Tuesday, October 4, 2022

Nebraska’s Sustainable Family Farms Feed the World

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By the Honorable Pete Ricketts, Governor of the US state of Nebraska.

Nebraska is a global leader in agriculture, producing world-class crops and manufacturing innovative farming technologies.  Among U.S. states, Nebraska ranks first in beef and veal exports, second in ethanol production, third in corn exports, fourth in total cash receipts from all farm commodities, and fifth in soybean exports.  Our state has 2.5 million cattle on feed and harvested 1.8 billion bushels of corn in 2019.

Many people are surprised to learn that Nebraska’s prolific production comes primarily from family farms.  Ninety-five percent of the farms in our state are family-owned.  Nebraska’s farmers and ranchers have been cultivating the land and tending livestock for generations.  It’s common to find farms or ranches that have remained in the same family for over one hundred years.  

With their devotion to the land, our state’s farmers and ranchers are the original conservationists.  They know their land better than anyone else and have a vested stake in its conservation.  They want to pass on the family farm or ranch to the next generation, so they care for the land in a sustainable way.  For this reason, agriculture and conservation go hand in hand in Nebraska.

Each year, I present the Leopold Conservation Award to recognize a farmer or rancher who has displayed innovation in conservation.  The award is named after Aldo Leopold, a renowned naturalist, conservationist, and author.  He developed the concept of the “land ethic”—the idea that we have a moral duty to care for the natural world.  The most recent Leopold Award winner, Russ Sundstrom, exemplifies this caretaking attitude toward the land and wildlife that is common to Nebraskans.  

Like many of Nebraska’s ranchers, Russ is deeply rooted in the land.  His great-grandfather immigrated to Nebraska from Sweden in 1904.  Russ and his brother, Neil, are the fourth generation in their family to take care of their ranchland.  Russ thoughtfully stewards the land to restore and conserve it.  He practices mob grazing, where cows bunch together and graze intensely in one spot, before moving to another area.  This rotational strategy gives the pastureland more than a year’s worth of rest before it is grazed again.  The grazing technique benefits local wildlife as well as allowing the main forage plants ample time to replenish.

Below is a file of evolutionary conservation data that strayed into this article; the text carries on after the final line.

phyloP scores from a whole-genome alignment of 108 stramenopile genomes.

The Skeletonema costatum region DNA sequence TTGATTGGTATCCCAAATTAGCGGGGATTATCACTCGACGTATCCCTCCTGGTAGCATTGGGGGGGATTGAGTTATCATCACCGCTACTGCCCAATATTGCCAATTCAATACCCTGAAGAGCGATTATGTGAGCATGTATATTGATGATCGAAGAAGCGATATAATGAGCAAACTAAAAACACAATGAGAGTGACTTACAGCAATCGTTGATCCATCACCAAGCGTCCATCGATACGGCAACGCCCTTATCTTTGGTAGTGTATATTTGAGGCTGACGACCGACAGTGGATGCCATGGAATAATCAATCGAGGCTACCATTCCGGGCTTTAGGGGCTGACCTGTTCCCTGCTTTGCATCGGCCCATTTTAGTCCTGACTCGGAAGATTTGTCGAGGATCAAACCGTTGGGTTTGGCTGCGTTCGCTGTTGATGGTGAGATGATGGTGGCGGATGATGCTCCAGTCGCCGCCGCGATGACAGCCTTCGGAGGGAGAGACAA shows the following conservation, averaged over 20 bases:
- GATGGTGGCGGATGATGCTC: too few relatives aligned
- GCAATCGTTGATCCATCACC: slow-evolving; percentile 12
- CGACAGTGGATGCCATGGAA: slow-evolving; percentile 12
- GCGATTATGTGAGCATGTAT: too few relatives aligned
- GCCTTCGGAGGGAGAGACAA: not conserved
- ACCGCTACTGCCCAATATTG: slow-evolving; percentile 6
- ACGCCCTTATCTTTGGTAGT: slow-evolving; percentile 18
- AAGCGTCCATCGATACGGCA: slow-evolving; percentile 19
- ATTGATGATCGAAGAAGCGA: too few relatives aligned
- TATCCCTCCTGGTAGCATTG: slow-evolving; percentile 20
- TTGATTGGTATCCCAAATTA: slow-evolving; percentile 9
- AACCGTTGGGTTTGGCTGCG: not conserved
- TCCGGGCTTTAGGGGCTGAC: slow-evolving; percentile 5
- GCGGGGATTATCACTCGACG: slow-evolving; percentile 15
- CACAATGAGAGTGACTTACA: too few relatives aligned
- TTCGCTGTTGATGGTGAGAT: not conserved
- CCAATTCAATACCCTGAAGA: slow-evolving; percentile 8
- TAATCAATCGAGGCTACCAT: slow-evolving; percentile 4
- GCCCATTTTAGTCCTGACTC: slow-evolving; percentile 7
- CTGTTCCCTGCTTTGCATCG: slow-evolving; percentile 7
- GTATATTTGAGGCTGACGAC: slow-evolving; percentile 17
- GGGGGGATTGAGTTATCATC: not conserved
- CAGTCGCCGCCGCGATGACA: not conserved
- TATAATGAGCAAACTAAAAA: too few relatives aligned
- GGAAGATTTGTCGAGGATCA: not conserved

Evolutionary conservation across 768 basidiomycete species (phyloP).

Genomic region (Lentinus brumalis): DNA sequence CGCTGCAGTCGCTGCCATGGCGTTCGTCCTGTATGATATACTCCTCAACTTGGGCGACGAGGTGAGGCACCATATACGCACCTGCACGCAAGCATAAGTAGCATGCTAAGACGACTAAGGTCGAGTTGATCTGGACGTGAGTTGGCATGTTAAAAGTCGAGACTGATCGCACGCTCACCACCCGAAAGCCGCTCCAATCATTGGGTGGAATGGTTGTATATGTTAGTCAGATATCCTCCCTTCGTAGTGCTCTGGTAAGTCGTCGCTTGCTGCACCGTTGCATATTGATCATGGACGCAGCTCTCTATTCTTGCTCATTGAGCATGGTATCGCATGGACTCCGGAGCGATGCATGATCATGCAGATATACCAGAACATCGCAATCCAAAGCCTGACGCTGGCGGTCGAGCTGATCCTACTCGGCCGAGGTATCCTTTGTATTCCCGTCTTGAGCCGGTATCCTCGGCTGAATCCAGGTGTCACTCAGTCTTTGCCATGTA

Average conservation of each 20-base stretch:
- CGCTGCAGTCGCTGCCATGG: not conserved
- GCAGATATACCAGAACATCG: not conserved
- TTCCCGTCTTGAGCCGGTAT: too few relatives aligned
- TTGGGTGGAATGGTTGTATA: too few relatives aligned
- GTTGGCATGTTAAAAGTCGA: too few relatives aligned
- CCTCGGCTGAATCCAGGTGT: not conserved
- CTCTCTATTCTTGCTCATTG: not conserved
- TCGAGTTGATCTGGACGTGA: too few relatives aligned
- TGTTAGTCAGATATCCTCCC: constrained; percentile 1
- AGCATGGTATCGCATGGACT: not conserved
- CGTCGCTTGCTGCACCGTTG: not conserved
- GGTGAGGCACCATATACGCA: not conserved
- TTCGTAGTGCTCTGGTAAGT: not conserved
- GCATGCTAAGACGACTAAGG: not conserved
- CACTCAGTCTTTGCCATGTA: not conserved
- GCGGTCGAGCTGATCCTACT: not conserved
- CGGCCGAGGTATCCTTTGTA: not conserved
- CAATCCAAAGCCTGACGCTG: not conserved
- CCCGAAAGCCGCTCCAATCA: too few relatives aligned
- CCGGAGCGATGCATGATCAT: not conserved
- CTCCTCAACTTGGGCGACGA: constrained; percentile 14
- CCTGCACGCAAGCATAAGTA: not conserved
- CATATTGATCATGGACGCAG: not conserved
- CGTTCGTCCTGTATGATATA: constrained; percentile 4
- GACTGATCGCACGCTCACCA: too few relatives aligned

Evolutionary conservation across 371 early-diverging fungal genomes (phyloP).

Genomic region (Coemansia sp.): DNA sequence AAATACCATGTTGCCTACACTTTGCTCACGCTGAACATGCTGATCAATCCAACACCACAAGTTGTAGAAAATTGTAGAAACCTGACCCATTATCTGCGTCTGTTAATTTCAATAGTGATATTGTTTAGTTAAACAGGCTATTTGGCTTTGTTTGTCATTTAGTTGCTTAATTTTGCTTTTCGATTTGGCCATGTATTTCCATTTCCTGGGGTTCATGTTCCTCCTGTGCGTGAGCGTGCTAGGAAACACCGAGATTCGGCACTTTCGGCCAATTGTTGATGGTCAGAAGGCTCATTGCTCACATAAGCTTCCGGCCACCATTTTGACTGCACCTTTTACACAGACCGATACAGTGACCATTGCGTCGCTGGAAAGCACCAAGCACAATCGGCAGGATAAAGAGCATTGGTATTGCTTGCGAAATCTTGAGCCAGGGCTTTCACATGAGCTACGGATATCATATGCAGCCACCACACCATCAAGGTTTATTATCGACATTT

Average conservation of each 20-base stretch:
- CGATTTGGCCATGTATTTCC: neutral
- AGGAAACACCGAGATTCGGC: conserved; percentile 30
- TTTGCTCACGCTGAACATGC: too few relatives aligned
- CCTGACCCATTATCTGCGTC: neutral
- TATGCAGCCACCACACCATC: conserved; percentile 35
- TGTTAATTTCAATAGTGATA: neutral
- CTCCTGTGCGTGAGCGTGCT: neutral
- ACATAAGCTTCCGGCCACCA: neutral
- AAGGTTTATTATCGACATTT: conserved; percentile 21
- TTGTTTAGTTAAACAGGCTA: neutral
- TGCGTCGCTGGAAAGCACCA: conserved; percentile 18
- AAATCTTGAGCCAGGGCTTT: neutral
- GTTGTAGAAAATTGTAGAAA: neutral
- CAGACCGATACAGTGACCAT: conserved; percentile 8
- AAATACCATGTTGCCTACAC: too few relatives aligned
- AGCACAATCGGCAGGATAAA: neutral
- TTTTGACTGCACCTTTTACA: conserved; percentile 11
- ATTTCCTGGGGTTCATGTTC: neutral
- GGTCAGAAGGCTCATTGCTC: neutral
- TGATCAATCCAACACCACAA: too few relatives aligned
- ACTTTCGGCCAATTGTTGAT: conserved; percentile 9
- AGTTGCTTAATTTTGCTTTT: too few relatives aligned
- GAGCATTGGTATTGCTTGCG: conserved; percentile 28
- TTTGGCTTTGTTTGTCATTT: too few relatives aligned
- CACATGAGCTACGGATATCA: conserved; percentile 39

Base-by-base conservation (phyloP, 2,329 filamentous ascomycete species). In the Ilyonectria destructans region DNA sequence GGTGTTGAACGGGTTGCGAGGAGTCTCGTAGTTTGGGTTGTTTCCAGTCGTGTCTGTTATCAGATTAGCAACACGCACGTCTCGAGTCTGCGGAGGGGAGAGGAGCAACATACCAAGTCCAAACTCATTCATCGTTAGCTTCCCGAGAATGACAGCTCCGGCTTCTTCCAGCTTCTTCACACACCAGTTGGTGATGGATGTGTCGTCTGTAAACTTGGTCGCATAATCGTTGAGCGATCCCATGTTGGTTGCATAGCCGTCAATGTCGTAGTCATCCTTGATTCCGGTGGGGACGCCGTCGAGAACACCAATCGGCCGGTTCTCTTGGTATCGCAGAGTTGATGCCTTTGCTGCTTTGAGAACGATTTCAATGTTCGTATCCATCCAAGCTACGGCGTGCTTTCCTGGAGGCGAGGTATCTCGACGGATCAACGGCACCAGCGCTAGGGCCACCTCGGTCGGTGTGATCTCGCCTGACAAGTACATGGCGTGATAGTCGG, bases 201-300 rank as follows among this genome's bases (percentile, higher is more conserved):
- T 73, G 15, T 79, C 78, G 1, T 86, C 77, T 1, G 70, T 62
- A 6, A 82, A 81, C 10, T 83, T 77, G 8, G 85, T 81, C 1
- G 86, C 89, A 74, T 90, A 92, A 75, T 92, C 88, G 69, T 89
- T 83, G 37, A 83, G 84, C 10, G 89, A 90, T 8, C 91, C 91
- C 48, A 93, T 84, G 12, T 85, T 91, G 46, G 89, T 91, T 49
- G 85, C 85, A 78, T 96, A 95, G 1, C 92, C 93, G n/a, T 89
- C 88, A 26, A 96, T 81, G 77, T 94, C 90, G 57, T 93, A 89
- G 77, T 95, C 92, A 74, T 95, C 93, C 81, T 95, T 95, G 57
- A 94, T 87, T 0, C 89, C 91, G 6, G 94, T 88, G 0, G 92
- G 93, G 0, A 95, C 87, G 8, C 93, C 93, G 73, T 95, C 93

Russ also uses controlled fires to burn invasive species, like red cedar trees, from his land.  His work has restored thousands of hectares of lands to their original habitat.  His conservation efforts have also been a tremendous benefit to local wildlife that depends on the native grasses and shrubs for food and shelter. 

Cattlemen like Russ are producing significant quantities of beef for the European market.  Nebraska has expanded its share of American beef exported to the European Union (EU) from five percent in 2005 to 53 percent in 2018.  Last year, President Trump and the European Union reached agreement to allow the U.S. to more than double the amount of beef it exports to the EU in the coming years.  The trade deal ensures that Nebraska beef will become even more widely available in grocery stores and restaurants in the EU.

Though a landlocked state, Nebraska is now home to an innovative Dutch-German joint venture working to replenish sea life.  In June, Veramaris, established by Royal DSM and Evonik, opened a brand-new production facility in rural Nebraska.  Veramaris CEO Karim Kurmaly is a marine biologist who is passionate about stewarding our oceans’ resources.  His company is producing omega-3 fatty acids using fermented algae and dextrose from Nebraska-grown corn.  Producing the omega-3s in Nebraska allows fish farmers to give salmon the nutrition they need without having to use wild fish as feed.  In turn, reducing reliance on wild fish prevents the depletion of marine life.

In November, Avansya—a joint venture between Cargill and Royal DSM—began producing a zero-calorie sugar substitute from dextrose at a fermentation facility in Nebraska.  The sweetener, made from the stevia plant, gives consumers a healthy way to reduce their sugar intake without sacrificing flavor.  Veramaris and Avansya join other global bioscience companies, such as the Danish firm Novozymes, that have chosen to operate in Nebraska.  They’ve selected Nebraska on account of our business friendly climate, abundant natural resources, agricultural expertise, and highly educated workforce.

In November, I led a trade mission to Germany and met with leaders from Evonik, Bayer, Claas, and other German companies to thank them for investing in Nebraska.  Farmers and ranchers from Nebraska joined me to offer firsthand testimony of the high-quality crops and livestock grown in Nebraska.  Our state is deeply appreciative of our European partners, and—as Governor—I am committed to growing our friendship with the EU.

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